Next, Marianne revisited the data from her Social Emotional Screeners. She made sure to assign facilitators to grade levels and group topics that would resonate for them. Tailoring activities to the topics of the groups was another way that Marianne supported the adults with their new initiative. And they were off!!
Midway through the first group cycle, Marianne brought her team of adults together to provide problem-solving, consultation and connection. She also started getting input from the team on what they’d like to do for their next cycle in order to keep the momentum going on their new tier 2 initiative.
Primary and Secondary benefits:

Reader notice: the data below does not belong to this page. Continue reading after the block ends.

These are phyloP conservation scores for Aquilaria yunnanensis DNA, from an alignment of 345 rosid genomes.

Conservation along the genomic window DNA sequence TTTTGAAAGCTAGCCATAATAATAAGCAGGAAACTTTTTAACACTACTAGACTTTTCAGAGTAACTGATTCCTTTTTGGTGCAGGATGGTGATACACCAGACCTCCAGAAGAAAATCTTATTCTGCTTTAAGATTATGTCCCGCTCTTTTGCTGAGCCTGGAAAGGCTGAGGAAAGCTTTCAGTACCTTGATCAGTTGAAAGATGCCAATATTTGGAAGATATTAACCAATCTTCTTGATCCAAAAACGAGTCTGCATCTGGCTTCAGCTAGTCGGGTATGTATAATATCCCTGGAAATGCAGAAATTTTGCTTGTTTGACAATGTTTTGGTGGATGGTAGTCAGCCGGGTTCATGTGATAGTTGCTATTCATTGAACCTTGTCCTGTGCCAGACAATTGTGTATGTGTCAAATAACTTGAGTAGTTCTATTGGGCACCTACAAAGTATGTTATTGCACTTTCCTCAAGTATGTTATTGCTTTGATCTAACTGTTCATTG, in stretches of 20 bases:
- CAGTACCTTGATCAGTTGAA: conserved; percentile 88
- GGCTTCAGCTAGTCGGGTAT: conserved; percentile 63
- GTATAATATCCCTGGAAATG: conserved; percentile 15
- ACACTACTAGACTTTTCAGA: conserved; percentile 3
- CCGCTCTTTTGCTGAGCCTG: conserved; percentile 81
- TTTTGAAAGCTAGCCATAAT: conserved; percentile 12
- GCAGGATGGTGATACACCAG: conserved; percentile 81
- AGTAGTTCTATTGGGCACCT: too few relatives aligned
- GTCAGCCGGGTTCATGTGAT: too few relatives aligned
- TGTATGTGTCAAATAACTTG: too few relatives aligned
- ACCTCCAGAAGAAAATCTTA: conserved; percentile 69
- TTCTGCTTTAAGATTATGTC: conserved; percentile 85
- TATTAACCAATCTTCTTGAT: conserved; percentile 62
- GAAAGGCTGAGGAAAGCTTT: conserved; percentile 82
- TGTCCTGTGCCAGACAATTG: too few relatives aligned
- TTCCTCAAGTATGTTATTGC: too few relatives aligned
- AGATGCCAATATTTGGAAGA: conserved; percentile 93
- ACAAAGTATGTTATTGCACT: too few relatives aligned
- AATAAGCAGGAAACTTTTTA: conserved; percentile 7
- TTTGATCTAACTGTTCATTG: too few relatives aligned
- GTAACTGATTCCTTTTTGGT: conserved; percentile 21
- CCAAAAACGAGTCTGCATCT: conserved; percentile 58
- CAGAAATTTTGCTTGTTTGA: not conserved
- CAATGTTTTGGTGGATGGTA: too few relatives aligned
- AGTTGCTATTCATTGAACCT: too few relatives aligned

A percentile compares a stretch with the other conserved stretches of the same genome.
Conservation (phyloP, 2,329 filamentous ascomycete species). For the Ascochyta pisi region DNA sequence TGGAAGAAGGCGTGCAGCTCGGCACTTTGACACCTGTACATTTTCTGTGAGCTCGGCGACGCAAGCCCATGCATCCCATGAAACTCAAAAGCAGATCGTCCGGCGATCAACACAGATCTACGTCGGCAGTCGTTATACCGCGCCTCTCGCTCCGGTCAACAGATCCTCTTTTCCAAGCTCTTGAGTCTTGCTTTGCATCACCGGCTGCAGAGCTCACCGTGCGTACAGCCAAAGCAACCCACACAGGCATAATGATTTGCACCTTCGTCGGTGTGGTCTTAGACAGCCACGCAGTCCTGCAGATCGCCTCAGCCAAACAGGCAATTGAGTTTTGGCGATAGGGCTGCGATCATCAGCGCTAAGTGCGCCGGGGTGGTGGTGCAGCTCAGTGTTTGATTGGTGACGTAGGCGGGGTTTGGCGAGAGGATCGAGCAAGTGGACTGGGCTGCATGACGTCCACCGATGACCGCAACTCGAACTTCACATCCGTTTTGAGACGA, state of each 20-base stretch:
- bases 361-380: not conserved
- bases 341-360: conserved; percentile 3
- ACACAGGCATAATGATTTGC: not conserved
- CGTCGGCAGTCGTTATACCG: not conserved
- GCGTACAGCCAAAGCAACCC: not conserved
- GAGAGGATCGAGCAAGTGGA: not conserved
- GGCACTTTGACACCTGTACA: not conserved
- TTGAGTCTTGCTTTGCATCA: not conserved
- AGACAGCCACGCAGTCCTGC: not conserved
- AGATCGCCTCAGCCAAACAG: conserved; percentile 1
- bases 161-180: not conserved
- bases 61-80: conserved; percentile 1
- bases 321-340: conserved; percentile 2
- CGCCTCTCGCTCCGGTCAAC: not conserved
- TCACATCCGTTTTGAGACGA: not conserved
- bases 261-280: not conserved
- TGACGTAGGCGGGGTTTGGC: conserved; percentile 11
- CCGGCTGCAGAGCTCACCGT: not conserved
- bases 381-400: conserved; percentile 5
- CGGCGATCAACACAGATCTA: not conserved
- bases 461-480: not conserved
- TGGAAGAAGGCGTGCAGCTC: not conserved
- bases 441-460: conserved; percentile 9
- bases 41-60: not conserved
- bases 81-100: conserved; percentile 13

In addition to providing social skills groups to 100 students in the first 6 weeks, other benefits of Marianne’s approach include:
Marianne is just getting going with the progress monitoring and outcomes measurements that we use for tier 2 groups. This will include gathering SDQ and collecting Social Emotional Screener data toward the end of the year to see if students involved in the tier 2 cycles showed improvement in any of their challenge areas. We’re also eager to hear how the facilitators feel after their first year of providing social skills groups with Marianne’s counsel. So far, this has been a big win for the students and school community of Achieve!
What about at your school? Is there an opportunity to build the capacity of others and leverage your own expertise to have a broader reach while building campus connections? Leave a comment below if you have thoughts or questions about how you might do this at your school.
“Incredible change happens in your life when you decide to take control of what you do have power over instead of craving control over what you don't.” ― Steve Maraboli